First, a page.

was a catastrophe for the survival of the British Empire and forced Britain’s
leaders to recognise that Indian independence could not be avoided, because the
natives had become capable of expelling them physically, if need be. But they
were anxious to ensure that independent
the sustained and multifarious assault on independent India, Hinduism and all
its works by the Anglo-Saxon Indian studies academic establishment, must be
viewed in the context of the profound US-led Western antagonism against Soviet
communism and wider power political issues. As a corollary, the end of this
struggle may also presage a change in the largely unsympathetic representation
urgent power political calculus and the attendant purposes of the US State
imbued Indian studies in the
‘expose’ of Indian Hindu ‘mumbo jumbo’, the irrationality of its licentious and
sensual religion also serves to defuse
It is a useful counterpoint to the idea of scholarly ‘objectivity’ to note that such professional scholarship in the humanities is like a chameleon that can change colours radically (i.e. depiction, interpretations and associated political implications) and still remain legitimate in the view of peers. The same Ramakrishna portrayed by suspect scholarship and sleight-of-hand as a pederast could be recast, if the scholar chooses, as a ‘sensual’ individual sublimating desire in the way recommended by the Vedanta.
The linguist and interpreter of myths has wide latitude and may display immense skill in imaginative reconstruction, but reconstructed myths do not become historical facts or provide a basis for reliable scientific inferences about contemporary societal mores and processes. Myths, ultimately, remain myths. But they can be made to appear distasteful and the civilisation that produced them odd at best. Serious comment on the subject matter of comparative mythology requires scholarship and is outside the scope of the present analysis, but it may be argued that the faithful themselves are unduly sensitive to the suggestion that religious mythology is not equivalent to historical fact. The fusing of truth with fantasy or myth is an entirely legitimate universal basis of socio-cultural identity and self-perception that should not distress the faithful.
However, Wendy Doniger, who espouses the parochial and historically contingent category of Western feminism for intellectual inspiration, also wielded unashamedly to justify imperialist wars by her own native Christian country, let the cat out of the bag by confessing to disquiet over alleged Hindu fanaticism. Is this the deeper political motivation that lurks underneath allegedly lofty scholarly purposes? When a supreme interpreter (Wendy Doniger) of myth, with vast evident knowledge of Hinduism and Hindu society, casually espouses the oxymoron of Hindu fundamentalism as a conceptual category, one’s confidence in her wider scholarly competence begins to waver. Some/many Hindus may be bad people, their politics may be reprehensible, they may be extremists, violent, but the notion of religious fundamentalism, which has a very specific meaning about the relationship between literal textual interpretation and behavioural norms, does not advance the understanding of Indian society and politics.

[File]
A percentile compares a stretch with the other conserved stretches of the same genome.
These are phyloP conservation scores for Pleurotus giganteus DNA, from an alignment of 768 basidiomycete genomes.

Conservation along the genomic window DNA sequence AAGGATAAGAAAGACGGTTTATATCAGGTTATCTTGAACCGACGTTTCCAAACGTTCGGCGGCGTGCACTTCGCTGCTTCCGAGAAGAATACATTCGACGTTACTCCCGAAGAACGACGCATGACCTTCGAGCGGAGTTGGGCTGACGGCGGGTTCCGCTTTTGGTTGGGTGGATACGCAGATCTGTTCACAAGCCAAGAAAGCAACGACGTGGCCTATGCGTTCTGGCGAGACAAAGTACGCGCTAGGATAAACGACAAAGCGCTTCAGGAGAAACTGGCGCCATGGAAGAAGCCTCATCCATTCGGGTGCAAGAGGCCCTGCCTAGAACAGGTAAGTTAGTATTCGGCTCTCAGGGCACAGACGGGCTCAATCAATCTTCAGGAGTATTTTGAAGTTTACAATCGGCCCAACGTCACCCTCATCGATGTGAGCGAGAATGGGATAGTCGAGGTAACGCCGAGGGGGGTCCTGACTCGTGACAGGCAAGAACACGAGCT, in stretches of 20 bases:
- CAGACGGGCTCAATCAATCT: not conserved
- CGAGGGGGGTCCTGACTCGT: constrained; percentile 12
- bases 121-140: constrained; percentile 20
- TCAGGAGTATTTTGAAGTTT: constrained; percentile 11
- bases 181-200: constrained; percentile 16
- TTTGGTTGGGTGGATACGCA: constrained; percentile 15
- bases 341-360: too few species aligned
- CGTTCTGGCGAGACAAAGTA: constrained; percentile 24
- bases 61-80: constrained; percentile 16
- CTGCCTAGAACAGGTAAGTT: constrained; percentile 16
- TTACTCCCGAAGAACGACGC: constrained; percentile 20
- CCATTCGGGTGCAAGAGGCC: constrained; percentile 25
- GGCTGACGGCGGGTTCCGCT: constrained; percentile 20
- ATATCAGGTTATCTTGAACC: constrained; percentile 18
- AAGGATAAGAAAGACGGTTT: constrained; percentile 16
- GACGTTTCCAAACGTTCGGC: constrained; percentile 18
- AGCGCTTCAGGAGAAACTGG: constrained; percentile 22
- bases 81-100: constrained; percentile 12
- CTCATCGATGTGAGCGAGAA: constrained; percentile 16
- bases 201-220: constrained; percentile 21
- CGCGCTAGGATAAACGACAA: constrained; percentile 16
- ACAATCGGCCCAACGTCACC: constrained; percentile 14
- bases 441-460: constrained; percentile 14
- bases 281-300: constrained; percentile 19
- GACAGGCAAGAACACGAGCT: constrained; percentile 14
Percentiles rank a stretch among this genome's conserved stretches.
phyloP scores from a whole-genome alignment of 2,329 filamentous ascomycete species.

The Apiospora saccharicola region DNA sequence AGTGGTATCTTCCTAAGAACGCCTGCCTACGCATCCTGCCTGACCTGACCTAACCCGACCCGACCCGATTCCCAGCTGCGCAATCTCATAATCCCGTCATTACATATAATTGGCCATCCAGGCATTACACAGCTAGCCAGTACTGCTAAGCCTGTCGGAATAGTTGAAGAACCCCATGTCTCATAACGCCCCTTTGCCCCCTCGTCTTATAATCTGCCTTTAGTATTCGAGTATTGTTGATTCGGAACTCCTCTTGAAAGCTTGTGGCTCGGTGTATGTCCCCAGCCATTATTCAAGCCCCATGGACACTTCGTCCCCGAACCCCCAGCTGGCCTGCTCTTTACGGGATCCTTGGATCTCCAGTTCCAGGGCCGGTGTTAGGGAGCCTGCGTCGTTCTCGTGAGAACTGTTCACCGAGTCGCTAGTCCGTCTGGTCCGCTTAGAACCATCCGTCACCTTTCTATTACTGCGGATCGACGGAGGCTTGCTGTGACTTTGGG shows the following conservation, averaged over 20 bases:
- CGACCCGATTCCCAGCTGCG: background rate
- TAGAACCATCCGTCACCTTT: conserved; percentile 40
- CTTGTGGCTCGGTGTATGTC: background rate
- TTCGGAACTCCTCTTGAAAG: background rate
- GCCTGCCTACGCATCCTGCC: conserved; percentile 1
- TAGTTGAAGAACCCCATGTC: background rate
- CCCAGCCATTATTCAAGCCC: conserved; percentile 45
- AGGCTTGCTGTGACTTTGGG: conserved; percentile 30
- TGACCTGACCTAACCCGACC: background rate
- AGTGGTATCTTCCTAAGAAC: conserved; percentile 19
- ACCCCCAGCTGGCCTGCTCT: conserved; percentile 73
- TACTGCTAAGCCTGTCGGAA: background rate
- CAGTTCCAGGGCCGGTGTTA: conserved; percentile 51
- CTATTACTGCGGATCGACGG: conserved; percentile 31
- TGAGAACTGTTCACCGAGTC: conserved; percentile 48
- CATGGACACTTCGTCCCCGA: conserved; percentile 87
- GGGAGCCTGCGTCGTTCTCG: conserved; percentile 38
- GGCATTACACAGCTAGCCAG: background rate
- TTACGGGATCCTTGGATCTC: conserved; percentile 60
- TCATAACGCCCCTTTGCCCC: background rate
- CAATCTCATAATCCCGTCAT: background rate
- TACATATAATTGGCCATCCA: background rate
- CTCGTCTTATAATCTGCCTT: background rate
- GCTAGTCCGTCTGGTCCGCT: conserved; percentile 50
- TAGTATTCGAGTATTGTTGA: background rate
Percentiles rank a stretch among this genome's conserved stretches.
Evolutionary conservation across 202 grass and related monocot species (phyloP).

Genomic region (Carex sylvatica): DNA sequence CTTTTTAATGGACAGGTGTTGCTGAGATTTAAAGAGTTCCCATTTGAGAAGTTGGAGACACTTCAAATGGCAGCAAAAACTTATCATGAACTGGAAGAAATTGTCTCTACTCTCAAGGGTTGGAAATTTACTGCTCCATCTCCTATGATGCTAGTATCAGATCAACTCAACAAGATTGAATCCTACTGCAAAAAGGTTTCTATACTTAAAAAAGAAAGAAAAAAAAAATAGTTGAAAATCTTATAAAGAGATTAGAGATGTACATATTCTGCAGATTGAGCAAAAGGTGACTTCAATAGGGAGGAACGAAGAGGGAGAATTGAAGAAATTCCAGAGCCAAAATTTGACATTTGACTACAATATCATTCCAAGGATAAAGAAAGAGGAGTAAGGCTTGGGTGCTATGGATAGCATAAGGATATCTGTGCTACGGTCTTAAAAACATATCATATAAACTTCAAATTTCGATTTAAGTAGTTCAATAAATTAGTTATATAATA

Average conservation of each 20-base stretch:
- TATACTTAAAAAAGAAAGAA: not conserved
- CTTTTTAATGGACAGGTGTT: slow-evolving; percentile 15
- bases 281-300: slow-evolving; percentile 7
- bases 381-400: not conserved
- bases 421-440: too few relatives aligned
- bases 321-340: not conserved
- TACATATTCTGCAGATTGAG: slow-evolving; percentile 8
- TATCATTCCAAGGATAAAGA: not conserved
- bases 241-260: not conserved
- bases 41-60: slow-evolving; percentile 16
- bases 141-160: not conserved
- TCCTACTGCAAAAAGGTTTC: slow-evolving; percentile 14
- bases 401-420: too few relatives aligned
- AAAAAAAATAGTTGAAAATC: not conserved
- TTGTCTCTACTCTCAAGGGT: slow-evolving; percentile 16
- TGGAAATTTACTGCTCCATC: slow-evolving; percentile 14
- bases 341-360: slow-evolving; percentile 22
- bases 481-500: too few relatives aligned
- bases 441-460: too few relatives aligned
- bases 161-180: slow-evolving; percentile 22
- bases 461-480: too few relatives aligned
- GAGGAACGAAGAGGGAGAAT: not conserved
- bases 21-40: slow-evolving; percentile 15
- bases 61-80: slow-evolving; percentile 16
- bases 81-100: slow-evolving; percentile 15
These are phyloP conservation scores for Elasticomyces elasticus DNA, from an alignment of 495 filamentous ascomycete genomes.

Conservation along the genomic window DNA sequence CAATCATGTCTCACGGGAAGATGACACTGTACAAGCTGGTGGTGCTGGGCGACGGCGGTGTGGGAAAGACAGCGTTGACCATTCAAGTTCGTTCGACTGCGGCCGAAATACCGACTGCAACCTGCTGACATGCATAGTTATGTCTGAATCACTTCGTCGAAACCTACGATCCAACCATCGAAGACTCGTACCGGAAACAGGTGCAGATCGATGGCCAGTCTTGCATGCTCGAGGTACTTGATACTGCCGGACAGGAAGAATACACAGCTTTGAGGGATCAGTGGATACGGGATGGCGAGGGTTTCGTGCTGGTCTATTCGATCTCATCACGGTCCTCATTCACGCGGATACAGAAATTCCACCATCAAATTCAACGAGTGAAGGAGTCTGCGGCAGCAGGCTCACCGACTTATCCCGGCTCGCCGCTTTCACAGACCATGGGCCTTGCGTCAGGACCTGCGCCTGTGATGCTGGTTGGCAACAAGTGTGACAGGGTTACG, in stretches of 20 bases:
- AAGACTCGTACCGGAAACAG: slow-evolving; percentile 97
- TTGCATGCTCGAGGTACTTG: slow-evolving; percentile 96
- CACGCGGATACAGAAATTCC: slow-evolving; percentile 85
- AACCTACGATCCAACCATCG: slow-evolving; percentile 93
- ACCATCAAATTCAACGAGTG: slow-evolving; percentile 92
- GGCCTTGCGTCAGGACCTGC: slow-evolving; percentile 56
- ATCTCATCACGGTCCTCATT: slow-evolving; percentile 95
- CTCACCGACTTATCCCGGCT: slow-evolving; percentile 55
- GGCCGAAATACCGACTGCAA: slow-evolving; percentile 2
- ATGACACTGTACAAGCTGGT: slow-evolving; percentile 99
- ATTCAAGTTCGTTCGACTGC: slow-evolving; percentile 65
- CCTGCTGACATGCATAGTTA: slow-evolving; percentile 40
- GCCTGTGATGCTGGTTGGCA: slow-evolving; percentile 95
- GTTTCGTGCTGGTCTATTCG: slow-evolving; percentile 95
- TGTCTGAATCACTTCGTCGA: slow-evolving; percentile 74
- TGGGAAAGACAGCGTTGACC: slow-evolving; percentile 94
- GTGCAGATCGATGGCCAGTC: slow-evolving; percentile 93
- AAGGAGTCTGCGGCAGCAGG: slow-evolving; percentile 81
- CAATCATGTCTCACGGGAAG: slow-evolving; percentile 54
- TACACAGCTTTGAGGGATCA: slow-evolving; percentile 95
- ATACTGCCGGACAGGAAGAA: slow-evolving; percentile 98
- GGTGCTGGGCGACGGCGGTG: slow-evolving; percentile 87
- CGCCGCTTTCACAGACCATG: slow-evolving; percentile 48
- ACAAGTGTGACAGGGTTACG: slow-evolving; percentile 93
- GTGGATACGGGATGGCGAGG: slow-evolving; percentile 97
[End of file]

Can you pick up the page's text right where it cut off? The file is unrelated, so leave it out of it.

to the designs of US Cold War politics and its academics, an overwhelming
uncharitable view might be that
A more charitable interpretation is that, if you believe in the class struggle and seek revolutionary change to liberate the masses, horizontal societal, as opposed to vertical class, divisions among toiling Indians of different religious communities have to be opposed, by whatever means necessary. The Chinese Communists have been undermining this already improbable reverie of late by unleashing the full force of the coercive apparatus of their State on unpaid workers who dare to strike and even commit suicide, in public displays of despair. That apparently embarrasses the workers’ government, which begins to look increasingly familiar as a classic example of fascism, ruthlessly directing a corporate society and the all apparatuses of State power through a political party, without any public accountability or hint of apology.
that as it may, a few lies, subterfuges and resort to the help of international
sympathisers for such a noble cause, which is permitted by revolutionary theory
anyway, is hardly criminal. The idea that some of these international academic
sympathisers might enjoy cordial ties with their own governmental agencies,
which are hostile to Indian national interests, as many clearly do, is deemed
an invention of the despicable
Once these certainties are established, the burden of accepting financial rewards and prestigious appointments from abroad is a cross that has to be borne courageously, for the sake of the eventual liberation of the masses from fascist oppression. The struggle stretches way back, beyond the Sangh Parivar to Indira Gandhi, nay her father. Indeed, Pandit Jawaharlal Nehru faced a more hostile international press than his daughter or the redoubtable Atal Behari Vajpayee. However, India’s English speaking ‘leftist’ elites had a more ambiguous relationship vis-à-vis the Indian State under Jawaharlal Nehru, since the more elitist Indian social order of the period was consonant with their conception of their own place within it. Dissent was accordingly choreographed.
Indian Prime Minister Atal Behari Vajpayee’s really serious infraction in the
eyes of supposed ‘international opinion’, the highest court of appeal for the
reverential Indian left, was the nuclear tests of May 1998 that ensure India a
position of virtual impregnability in a potential conventional military
engagement on two-fronts. One leftist Indian author, Sunil Khilnani, quoted in
the London FT, evidently espoused some form of bankrupt intellectual confetti,
decrying Indian military adventurism and belligerence towards
social and political churning that has been unfolding in contemporary